Return to Transcripts main page


Trump Administration's Response to Pandemic Under Fire; Barack Obama Endorses Joe Biden for U.S. President; IRS Stated Sending Out Stimulus Payments This Week; U.S. Churches Grapple with Health Guidelines on Gatherings; Sesame Street Special Teaches Children About Pandemic. Aired 4:30-5a ET

Aired April 15, 2020 - 04:30   ET



ROSEMARY CHURCH, CNN ANCHOR: Well, U.S. President Donald Trump is facing intense criticism for his decision to halt funding for the World Health Organization while the review is conducted. The head of the U.N. says the W.H.O. is critical to winning the war against COVID- 19, and the international community must work together to stop the virus. Bill Gates is calling the decision dangerous, adding that the W.H.O. is needed now more than ever, but Mr. Trump is accusing the organization of severely mismanaging the pandemic.


DONALD TRUMP, PRESIDENT OF THE UNITED STATES: Had the W.H.O. done its job to get medical experts into China to objectively assess the situation on the ground and to call out China's lack of transparency, the outbreak could have been contained at its source with very little death, very little death, and certainly, very little death by comparison.


CHURCH: As Mr. Trump tries to deflect blame onto the W.H.O., the Trump administration's handling of the coronavirus pandemic is coming under increased scrutiny. CNN's Sara Murray takes a look at the mistakes made by the Trump administration in tackling the pandemic.



DONALD TRUMP, PRESIDENT OF THE UNITED STATES: We think we have it very well under control.

SARA MURRAY, CNN POLITICAL CORRESPONDENT (voice-over): In the months since President Trump assured workers at a Detroit area factory that his administration had a handle on the coronavirus --

TRUMP: We think it's going to have a very good ending for us.

MURRAY: A handful of the factory workers have fallen ill with COVID- 19. The plant ceased production, laying off workers like Don McMurray.

DON MCMURRAY, EMPLOYEE LAID OFF FROM DANA INC.: I don't think our country or this world prepared us for -- for what we're going through now. So I think, on all fronts, leadership has failed.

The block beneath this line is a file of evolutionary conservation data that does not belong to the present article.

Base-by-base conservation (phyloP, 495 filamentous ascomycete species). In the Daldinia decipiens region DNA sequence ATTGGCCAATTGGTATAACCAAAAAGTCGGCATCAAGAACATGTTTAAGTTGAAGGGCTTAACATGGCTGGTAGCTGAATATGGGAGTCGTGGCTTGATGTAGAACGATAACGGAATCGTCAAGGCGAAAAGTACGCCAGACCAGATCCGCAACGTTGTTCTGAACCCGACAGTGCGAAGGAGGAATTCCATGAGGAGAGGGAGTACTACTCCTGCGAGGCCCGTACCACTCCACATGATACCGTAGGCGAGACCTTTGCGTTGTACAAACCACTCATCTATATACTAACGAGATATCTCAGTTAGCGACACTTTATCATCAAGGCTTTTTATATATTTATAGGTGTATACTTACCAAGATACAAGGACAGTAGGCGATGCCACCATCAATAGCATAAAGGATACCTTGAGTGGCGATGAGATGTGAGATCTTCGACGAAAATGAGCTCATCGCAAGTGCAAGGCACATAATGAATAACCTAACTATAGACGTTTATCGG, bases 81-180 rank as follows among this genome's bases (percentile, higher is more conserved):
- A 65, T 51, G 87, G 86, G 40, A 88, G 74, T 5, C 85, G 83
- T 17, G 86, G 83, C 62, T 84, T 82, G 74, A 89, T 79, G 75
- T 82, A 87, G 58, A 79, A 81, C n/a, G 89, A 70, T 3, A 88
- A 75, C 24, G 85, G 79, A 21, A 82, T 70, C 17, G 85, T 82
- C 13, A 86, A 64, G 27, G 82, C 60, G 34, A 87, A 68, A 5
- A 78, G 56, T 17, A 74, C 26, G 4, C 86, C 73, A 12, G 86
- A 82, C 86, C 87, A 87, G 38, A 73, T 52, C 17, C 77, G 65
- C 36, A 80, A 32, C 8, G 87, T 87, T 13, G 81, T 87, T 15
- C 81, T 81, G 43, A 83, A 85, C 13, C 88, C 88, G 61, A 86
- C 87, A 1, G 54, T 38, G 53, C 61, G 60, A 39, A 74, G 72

MURRAY: The company's stock price has plunged by nearly half and southeast Michigan became a coronavirus hotspot.

The devastation caused by the coronavirus pandemic is the kind of thing experts have spent years worrying about and planning for. But no simulation, no tabletop exercise accounted for a crisis like this with a president like Trump.

TRUMP: Everything we did was right.

MURRAY: A president who would use false statements, self- aggrandizement and bullying to understate the threat posed by the coronavirus.

DR. LAURA KAHN, RESEARCH HEALTH POLICY SCHOLAR, PRINCETON UNIVERSITY: He downplayed the severity of the crisis. He minimized it. He ignored his experts.

MURRAY: As the death toll climbed past 25,000, Laura Kahn, an expert in leadership during epidemics, say Trump made pretty much every mistake a president can in this situation.

KAHN: This response would have been different if we had a president who listened to scientific advisers. It would have been a very different outcome.

MURRAY: From the beginning, aides struggled to get Trump to pay attention to the emerging pandemic, though the administration's top healthcare experts began meeting daily back in January.

Sources say Health and Human Services Secretary Alex Azar tried to bring the coronavirus up with Trump on a call in January, but the president wanted to talk about vaping instead. At the National Security Council, officials primarily saw the virus as a problem to wall off from the U.S.

TRUMP: I did a ban on China. You think that was easy?

MURRAY: The president's January 31st move to block foreigners who visited China from the U.S. bought the administration time, but it was the only significant step Trump would take for at least a month.

TRUMP: Looks like by April, you know, in theory, when it gets a little warmer, it miraculously goes away.